Horrible tragedy struck Saturday in the difficult wind and wave ocean conditions near the Farallon Islands, 50 km offshore (further than the English Channel is wide) from San Francisco.
Acting as spokesman for the club, YC board member Ed Lynch explained that as Low Speed Chase was rounding the largest island in the southeast portion of the Farallon cluster, it was hit broadside by a large wave that launched several crewmembers overboard. The boat was reportedly turned around in an attempt to rescue them, but a second wave hurled all but Vos into the churning surf, and the hull was eventually driven onto the foaming lee shore. The vessel’s EPIRB was activated, and almost simultaneously a mayday was called in from Jim Quanci’s Cal 40 Green Buffalo, which was sailing nearby. Quanci and his crew were the first to spot the Sydney 38 in distress, but they had no way to offer assistance in the dangerous conditions: 25- to 30-knot winds and breaking waves at least 10 feet high. Nor did any of the 47 other competitors.
The San Francisco Chronicle has posted a series of aerial photos that show the unmistakable hull of a Sydney 38 lying on its side nearly 100 feet from the waves on the rocks of Shell Beach on Maintop Island, mast broken and sails shredded.
A webcam view also is available from the California Academy of Sciences
The resting position of the boat suggests where and how the accident could have occurred as it tried to bear-away and round the island, one of the most dangerous moments of heavy-weather sailing.
As a boat turns away from the wind to round the island it exposes its starboard side to the power of the water. The leward side of the bow tends to drive down and slow the boat while waves push into its side. The steep waves near and island coupled with the angles and power of big open ocean surges can make for extremely difficult manoeuvring even for the most experienced sailors. A miscalculation on wind or wave speed can quickly bring the boat dangerously close to the rocks and severely limit reaction time and remove all but a few evasive options.
Open ocean water is unforgiving; driving a race boat like the Sydney 38 straight into the back of a wave, getting overpowered and broached, or losing steerage is a big risk that is hard to avoid. The skipper has to work closely with the crew to keep their vessel balanced and always riding up and over a mine-field of troughs and crests in order to avoid being swamped by waves from the front, side and rear, or completely knocked-down and washed over from side.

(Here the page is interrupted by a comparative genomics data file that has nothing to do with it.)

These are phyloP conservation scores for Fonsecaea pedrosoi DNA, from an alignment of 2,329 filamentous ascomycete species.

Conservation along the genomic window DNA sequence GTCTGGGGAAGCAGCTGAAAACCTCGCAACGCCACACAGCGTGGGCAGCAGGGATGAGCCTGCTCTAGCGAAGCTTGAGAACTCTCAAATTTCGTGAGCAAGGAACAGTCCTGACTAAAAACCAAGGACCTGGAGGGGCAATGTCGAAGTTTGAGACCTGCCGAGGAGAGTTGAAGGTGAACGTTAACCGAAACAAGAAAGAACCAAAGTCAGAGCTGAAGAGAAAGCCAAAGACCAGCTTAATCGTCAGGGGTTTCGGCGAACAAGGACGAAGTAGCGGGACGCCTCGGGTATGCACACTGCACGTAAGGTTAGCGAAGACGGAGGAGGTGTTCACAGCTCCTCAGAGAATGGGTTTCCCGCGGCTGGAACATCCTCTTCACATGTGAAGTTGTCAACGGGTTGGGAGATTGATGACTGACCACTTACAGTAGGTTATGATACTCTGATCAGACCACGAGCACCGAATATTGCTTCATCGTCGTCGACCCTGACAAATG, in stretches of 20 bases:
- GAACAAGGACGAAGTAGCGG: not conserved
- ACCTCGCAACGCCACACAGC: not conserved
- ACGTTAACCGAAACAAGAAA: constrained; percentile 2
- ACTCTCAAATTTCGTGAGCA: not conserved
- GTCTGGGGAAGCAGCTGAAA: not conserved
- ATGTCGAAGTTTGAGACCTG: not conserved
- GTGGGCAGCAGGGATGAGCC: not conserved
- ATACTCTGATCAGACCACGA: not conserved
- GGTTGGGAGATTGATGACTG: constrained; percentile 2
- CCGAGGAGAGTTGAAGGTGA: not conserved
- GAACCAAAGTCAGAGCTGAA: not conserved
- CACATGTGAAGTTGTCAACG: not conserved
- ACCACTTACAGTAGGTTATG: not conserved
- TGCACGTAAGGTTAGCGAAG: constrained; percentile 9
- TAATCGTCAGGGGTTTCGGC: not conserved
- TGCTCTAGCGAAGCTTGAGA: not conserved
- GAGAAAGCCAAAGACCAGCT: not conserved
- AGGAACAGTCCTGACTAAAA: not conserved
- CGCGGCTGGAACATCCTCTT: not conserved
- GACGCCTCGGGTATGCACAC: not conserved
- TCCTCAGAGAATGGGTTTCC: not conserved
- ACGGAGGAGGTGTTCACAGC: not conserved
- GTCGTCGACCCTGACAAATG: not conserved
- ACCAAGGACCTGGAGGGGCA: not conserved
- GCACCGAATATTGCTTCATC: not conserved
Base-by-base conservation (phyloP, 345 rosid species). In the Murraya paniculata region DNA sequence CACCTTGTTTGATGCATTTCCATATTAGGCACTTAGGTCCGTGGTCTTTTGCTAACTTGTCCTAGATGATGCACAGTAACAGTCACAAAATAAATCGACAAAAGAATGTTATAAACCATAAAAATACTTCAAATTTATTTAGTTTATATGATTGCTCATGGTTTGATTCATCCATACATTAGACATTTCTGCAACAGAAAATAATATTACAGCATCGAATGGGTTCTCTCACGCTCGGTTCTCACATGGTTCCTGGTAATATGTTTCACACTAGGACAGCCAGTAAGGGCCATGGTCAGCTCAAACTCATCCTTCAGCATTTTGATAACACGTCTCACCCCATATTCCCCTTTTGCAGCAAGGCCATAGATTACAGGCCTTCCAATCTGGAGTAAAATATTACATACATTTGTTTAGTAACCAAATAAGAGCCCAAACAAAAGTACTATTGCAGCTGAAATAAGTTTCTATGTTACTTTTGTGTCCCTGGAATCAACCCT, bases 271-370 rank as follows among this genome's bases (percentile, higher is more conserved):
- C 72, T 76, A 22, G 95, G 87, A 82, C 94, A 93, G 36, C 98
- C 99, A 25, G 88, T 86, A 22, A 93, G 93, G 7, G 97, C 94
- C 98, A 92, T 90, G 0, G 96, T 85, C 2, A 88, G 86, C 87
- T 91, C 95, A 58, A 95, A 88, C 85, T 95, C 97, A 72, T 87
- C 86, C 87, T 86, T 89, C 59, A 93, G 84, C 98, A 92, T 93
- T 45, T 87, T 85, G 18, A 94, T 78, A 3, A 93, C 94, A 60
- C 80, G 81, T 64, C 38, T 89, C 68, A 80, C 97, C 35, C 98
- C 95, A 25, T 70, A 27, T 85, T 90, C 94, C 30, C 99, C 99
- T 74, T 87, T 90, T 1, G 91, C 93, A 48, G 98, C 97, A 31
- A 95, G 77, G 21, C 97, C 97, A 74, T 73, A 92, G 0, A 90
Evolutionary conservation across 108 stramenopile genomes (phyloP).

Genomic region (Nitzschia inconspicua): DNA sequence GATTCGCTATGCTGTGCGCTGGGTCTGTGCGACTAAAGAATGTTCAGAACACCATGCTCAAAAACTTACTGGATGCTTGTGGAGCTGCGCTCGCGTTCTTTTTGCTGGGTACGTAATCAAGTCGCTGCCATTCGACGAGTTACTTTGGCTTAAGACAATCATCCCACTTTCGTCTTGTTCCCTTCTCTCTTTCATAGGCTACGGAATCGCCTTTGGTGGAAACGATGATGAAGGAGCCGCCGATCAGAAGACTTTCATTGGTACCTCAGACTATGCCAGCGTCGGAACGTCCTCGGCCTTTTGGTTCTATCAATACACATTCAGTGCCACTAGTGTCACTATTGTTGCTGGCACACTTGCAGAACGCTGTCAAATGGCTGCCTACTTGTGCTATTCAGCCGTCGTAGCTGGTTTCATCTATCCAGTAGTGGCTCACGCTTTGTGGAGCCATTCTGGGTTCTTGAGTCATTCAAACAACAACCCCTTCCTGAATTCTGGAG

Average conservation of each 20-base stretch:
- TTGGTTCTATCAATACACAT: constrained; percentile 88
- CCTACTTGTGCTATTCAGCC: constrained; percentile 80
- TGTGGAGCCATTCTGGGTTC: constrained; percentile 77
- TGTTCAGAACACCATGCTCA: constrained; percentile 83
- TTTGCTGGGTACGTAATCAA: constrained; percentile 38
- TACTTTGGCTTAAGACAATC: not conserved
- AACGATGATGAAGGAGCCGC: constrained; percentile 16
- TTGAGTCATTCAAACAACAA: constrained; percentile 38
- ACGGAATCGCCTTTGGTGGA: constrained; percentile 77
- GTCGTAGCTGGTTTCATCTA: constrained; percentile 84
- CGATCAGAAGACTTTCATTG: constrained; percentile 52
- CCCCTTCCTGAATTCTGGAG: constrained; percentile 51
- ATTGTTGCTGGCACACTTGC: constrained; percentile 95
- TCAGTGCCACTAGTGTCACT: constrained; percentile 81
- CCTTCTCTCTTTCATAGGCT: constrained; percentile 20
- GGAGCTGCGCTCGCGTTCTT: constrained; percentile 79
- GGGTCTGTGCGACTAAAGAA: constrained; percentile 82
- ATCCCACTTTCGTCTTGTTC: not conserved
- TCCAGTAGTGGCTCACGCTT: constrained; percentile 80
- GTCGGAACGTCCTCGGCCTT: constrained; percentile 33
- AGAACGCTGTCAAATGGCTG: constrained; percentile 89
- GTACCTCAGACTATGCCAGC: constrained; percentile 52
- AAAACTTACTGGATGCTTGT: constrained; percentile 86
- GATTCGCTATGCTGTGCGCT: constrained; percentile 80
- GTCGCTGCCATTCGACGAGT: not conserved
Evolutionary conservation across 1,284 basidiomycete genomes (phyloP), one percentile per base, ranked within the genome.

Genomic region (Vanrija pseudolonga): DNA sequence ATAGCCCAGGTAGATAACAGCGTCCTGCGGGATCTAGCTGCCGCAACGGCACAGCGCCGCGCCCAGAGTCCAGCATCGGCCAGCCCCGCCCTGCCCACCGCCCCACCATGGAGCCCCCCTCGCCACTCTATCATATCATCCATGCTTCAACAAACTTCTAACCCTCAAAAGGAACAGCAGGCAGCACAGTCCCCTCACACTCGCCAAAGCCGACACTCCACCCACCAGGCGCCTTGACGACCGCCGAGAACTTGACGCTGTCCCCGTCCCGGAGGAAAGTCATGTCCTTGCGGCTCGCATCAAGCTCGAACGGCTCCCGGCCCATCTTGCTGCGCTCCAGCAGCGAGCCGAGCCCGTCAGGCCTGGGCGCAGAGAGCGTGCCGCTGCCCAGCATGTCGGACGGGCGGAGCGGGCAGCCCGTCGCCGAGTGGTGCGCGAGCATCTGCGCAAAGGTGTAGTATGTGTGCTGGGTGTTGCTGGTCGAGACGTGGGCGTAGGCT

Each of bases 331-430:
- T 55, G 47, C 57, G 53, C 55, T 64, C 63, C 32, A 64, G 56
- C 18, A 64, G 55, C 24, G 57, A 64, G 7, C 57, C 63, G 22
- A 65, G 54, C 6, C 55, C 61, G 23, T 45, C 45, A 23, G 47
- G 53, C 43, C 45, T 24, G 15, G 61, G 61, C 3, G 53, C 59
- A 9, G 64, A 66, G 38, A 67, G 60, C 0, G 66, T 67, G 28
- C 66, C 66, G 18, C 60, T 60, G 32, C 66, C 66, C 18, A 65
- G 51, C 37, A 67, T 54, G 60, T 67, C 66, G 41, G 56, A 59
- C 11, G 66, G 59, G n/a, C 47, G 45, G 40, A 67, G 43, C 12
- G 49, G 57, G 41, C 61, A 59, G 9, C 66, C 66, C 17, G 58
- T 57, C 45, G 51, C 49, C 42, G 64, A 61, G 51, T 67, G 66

Meanwhile the boat can be tossing and turning, creating a slippery and unstable platform, so trim strength and team coordination is far more difficult than usual. High winds from the unlimited fetch of the Pacific Ocean make the situation only more difficult. A 25 knt breeze blowing with nothing to get in its way before you do feels a lot more like a heavy 35+ knts on land.
The article in Latitude 38 acknowledges that the standard race clothing and equipment for the offshore racers would not have been able to preserve their lives for much time.
Although all were reportedly wearing lifejackets and heavy weather sailing gear, the “window of survivability,” as a Coast Guard spokesman put it, in those frigid waters closed long before the search was suspended.
Once washed overboard, into the 52 F (11 C) water of the Farallones, people have only about 10 minutes of mobility, making it impossible to swim, and they fall unconscious within an hour. The cold water around the island also is known for some of the world’s largest great white sharks.
Sincerest condolences go out to the friends and families of these fellow sailors.
Updated to add, April 24th: Farallones Survivor’s Full Account.
As the wave approaches it begins to face up, its front flattening as it crests. By the time our boat meets it, thereâ€™s no escape route. Alan steers the boat into the wave and the bow of Low Speed Chase ascends the breaking wave, which seconds sooner would have been a giant swell and seconds later would have already broken. Instead, weâ€™re heading into a crashing wall of water with 9-10 knots of boat-speed and it breaks directly on us. I lock my right arm to the bottom lifeline and brace for the impact. The last thing I see is the boat tipping toward vertical with a band of water still above it. A single thought races through my head: â€œThis is going to be bad.â€
As for what happened in that first wave, my head was down and I initially thought we might have pitch-poled. Nick, who broke his leg while it was wrapped around a stanchion and had a better view, tells me the boat surfed backwards with the wave for a stretch then rotated 90 degrees counter-clockwise before the wave finally barrel rolled it. This seems logical and explains how we ended up pointed back the same direction we started.
Updated to add, April 20th:
NOTICE OF MEMORIAL FLOTILLA:
A Protector named Farallones will lay anchor off of Belvedere Point in the Racoon Straits on Saturday April 21st, Evening at 7:00 PM.
We invite all friends, watermen, and sailors to come out to the water and join us for Sunset. Our Memorial schedule is as follows:
All boats are asked to ensure everyone has a life jacket and you turn on your running lights to indicate you are part of the memorial.
Flotilla is Invited to encircle the boat and anchor or motor. The schedule is as follows:
7:25 PM Bagpipe will begin playing
7:30 PM 1 minute of silence for each crew member
7:38 PM Bagpipe plays
7:46 PM 8 Bells at 30 seconds per ring
7:50 PM Boats are asked to lay wreathes and flowers in the Bay as Bagpipe plays
7:55 PM Dusk
8:00 PM Return to Shore